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World Breastfeeding Week

IU Health Spotlight: Five Tips to Improve Your Breastfeeding Experience

World Breastfeeding Week

Five Tips to Improve Your Breastfeeding Experience

Writer / Jan Record, RN and Lactation Consultant at IU Health West Hospital
Photography Provided

World Breastfeeding Week takes place annually during the first week of August, and is an opportunity to bring discussions about breastfeeding to the forefront of people’s minds. We’ve all heard that breastfeeding is advantageous for both babies and moms. From helping to boost a baby’s immune system to creating a strong emotional bond, there are plenty of benefits to consider. However, breastfeeding, like learning any new skill, can take time and patience, especially in the beginning.

World Breastfeeding Week

Ask for help.

Your hospital’s lactation consultants and maternity nurses are there to support and help you through labor and your breastfeeding journey. Breastfeeding doesn’t always come naturally, and seeking help right away from lactation experts is a good way to ensure both you and your baby get started on a good path. Following your stay in the hospital, look for local breastfeeding support groups with lactation specialists.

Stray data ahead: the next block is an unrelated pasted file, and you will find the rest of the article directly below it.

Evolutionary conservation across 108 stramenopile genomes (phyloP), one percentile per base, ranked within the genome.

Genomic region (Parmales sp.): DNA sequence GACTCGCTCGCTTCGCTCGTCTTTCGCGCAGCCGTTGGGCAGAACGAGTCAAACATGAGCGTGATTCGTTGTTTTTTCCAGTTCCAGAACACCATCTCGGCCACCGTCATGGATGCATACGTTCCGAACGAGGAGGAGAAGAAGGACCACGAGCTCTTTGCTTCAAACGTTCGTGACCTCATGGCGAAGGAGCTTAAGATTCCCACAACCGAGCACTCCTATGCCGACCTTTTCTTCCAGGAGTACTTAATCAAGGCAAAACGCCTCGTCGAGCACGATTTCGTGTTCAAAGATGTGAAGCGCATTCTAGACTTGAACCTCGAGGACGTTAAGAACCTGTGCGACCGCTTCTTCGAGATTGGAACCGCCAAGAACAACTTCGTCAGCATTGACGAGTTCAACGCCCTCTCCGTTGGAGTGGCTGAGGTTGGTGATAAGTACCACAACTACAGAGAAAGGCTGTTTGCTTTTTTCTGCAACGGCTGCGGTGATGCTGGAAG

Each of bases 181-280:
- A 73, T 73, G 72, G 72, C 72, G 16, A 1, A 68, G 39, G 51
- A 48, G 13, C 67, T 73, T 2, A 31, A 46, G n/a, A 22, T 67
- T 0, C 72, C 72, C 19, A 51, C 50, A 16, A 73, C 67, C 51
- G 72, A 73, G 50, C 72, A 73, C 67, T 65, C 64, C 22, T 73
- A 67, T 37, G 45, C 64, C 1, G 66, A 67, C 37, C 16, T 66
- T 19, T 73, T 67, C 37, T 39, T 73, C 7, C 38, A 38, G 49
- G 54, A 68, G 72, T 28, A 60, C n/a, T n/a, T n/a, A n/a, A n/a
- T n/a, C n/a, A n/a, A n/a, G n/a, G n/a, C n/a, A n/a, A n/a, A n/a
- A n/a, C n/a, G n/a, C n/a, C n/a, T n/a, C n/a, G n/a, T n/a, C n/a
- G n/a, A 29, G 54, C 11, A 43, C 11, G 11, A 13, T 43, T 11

Postpone pacifiers.

The American Academy of Pediatrics recommends waiting three to four weeks after birth to introduce a pacifier. This will help you and your baby establish a good breastfeeding routine. After the first month, pacifiers are less likely to interfere with breastfeeding.

Get comfortable together.

Make sure your arms and your baby are supported during feedings. Use pillows to support your arms and make yourself comfortable. Having skin-to-skin contact with your baby immediately after birth, and as much as possible during the first few weeks, creates an emotional bond that helps with breastfeeding success. Remember, you and your baby are learning about this process together.

Take care of your breasts.

The skin of your breasts is very delicate and sensitive. Proper latch is important in preventing nipple trauma and soreness. Avoid using soap on your nipples, to prevent dryness and irritation. Putting a drop of your colostrum or milk onto your nipples after nursing will also help to prevent dryness. You can also use a medical-grade lanolin. If your baby has a little trouble mastering the skill of latching at first, hydrogel pads are also great for soothing sore nipples. Keep trying – it will get easier with practice.

Maintain a healthy lifestyle.

While taking care of your baby, don’t forget to take care of yourself. Eating a balanced diet, staying hydrated and resting as much as possible will help keep your energy up.

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